NASA's Deep Space Network, the world's largest and most powerful communications system for "talking to" spacecraft, will reach a milestone on Dec. 24: the 50th anniversary of its official creation.
Over the past 50 years, antennas of the Deep Space Network (DSN) have communicated with just about every mission that has gone to the moon or beyond. The historic communiqués include "That's one small step for man. One giant leap for mankind"; numerous encounters with the outer planets of our solar system; images taken by rovers exploring Mars; and the data confirming that NASA's Voyager spacecraft had finally entered interstellar space.
The Deep Space Network has been so critical to so many missions over the decades, the network's team members like to use the phrase "Don't leave Earth without us."
More information about the Deep Space Network is online at: http://www.jpl.nasa.gov/dsn50/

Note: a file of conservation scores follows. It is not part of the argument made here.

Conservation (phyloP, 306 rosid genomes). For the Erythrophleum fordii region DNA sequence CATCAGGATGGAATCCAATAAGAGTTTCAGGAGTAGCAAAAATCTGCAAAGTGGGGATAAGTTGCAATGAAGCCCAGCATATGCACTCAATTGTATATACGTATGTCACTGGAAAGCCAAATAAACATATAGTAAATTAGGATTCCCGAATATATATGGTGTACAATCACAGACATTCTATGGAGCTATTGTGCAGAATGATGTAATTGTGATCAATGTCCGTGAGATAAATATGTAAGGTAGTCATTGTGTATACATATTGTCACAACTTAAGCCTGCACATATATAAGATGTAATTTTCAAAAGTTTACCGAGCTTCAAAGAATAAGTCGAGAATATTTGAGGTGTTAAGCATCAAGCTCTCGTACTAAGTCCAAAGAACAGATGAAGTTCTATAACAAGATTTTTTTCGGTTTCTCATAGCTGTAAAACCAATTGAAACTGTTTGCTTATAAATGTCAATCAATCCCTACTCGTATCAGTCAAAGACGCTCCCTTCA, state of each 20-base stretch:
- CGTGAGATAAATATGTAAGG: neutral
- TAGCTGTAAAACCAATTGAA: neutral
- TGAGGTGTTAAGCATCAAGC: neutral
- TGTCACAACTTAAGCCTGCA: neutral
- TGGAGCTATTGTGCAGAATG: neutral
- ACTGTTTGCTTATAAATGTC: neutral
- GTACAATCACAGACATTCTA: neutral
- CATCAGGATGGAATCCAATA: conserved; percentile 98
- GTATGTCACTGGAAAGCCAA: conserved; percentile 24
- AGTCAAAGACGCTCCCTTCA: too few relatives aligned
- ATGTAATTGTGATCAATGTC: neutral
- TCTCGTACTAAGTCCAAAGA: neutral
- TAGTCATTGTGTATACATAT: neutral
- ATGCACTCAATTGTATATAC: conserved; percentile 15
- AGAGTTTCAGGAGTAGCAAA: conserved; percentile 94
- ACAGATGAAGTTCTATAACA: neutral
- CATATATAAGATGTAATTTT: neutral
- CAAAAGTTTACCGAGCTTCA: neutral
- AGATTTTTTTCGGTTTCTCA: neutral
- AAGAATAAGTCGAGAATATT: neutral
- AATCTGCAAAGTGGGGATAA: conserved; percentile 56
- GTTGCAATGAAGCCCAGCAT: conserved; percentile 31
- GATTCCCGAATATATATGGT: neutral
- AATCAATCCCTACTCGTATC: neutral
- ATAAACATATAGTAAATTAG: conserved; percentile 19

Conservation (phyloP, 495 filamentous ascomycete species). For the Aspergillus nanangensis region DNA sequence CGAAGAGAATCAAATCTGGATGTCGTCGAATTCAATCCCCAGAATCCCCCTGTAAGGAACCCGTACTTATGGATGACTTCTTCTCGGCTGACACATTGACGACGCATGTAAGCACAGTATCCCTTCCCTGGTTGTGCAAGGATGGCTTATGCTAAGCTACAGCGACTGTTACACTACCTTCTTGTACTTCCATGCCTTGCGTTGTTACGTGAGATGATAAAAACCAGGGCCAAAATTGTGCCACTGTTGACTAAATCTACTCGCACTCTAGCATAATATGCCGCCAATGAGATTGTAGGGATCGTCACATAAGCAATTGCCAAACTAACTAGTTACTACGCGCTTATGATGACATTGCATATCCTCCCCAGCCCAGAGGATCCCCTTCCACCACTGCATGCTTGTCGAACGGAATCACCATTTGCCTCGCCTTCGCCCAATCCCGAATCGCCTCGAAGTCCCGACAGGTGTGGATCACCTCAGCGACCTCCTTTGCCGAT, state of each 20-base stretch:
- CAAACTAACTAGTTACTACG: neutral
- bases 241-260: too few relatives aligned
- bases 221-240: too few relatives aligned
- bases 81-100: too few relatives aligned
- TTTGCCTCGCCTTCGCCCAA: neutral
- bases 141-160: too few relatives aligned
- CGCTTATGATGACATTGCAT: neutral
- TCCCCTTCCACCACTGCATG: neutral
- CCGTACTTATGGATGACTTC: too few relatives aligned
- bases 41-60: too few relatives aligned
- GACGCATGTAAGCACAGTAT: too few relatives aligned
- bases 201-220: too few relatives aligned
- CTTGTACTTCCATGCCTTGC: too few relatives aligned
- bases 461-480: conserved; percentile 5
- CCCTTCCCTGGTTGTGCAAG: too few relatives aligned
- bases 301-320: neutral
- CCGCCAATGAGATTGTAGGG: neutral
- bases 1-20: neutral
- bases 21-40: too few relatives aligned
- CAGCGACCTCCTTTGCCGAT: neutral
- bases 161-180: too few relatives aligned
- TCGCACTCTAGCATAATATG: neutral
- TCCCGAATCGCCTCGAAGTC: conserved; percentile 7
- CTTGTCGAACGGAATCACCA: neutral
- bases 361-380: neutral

From the very beginning of NASA's space program, it was clear that a simple, direct way to communicate with missions in deep space would be needed. For example, what is the purpose of sending a spacecraft to Mars if we can't receive data, images and other vital information from that spacecraft?
What is now known as the Deep Space Network first existed as just a few small antennas called the Deep Space Instrumentation Facility. The facility was originally operated by the U.S. Army in the 1950s and then later moved over to the jurisdiction of the newly created National Aeronautics and Space Administration (NASA).